To prepare a NAFTA burger at your Labor Day BBQ, you need a cow from Alberta that enjoys corn from Iowa. Next, just add a bun made from Saskatchewan wheat, a Mexican tomato slice, and some Arizona lettuce. Then, if you want fries, yes, we grow the potatoes. But many are processed in Canada before returning as frozen french fries. And Canadian steak could have come from one of their cows that was processed in the U.S. and then sent back to them.
That NAFTA burger displays the back and forth trips that trade statistics hide. So please keep those details in mind as we look at the big picture. Our purpose is to do a what, where, and why for trade with Canada, our #2 trading partner.
Vehicles and machinery top the list of goods that we send there while travel, computer software, and management are typical of our services exports.
As for imports, mineral fuels and vehicles had the highest goods totals and travel and transport are among the services we send to them:
If I had to choose one state that really cares about trade with Canada, it would be North Dakota. But Michigan is near the top, too.
In dollars, Michigan and Texas lead a list of U.S. exporters to Canada with Ohio and California next. But as a percent of their exports, we have North Dakota (close to a whopping 83%), and then Maine (48%), Montana (47%), and Michigan (43%).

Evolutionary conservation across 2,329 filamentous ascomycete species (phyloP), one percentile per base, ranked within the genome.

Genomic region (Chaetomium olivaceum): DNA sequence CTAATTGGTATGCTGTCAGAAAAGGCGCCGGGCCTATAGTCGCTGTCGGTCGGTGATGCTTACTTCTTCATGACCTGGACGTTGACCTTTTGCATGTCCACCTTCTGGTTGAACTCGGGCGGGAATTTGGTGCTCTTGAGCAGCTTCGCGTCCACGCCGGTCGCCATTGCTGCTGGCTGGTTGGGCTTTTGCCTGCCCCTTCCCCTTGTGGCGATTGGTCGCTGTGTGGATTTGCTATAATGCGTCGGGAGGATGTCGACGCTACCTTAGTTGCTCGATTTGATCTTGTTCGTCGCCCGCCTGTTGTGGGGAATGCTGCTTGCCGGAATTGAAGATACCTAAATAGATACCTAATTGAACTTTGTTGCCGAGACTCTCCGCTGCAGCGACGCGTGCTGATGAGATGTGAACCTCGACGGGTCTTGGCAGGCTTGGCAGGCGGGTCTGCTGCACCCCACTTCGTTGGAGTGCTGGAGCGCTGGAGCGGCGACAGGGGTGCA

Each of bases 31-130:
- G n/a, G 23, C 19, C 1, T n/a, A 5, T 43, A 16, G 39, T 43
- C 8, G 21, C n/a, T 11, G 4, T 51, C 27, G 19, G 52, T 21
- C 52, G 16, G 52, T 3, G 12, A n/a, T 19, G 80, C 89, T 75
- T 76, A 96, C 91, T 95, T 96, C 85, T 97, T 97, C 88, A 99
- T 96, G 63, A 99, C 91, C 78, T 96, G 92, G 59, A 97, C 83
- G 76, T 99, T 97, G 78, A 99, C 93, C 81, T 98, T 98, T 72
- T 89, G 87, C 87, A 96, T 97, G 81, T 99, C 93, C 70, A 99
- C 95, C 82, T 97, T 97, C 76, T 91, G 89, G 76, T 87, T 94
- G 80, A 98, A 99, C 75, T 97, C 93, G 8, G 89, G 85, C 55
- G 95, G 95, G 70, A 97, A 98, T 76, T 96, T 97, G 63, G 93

You can see that Canada is a top export partner for the majority of U.S. states:
With imports too, Canada plays a hefty role for quite a few states. Slightly more than 82% of Montana’s imports come from Canada. Next we have Vermont (69%), Wyoming (62%), and North Dakota (53%):
Our Bottom Line: Why?
It all comes down to comparative advantage.
First explained by 19th century economist David Ricardo (1772-1823), comparative advantage just means you do what you sacrifice the least for. So, if I can write for econlife or do my dishes, I prefer sacrificing the dishes. Eventually they would get washed, but by someone who has less to sacrifice.
My sources and more: This The Washington Post focus on trade with Canada was a good starting point. From there I suggest their source at the Office of the U.S. Trade Representative and this howmuch.net trade visualization. Next, here, you can see what we mean by a service export. And then finally, excellent, for bios, econlib is a handy resource for more on David Ricardo and comparative advantage.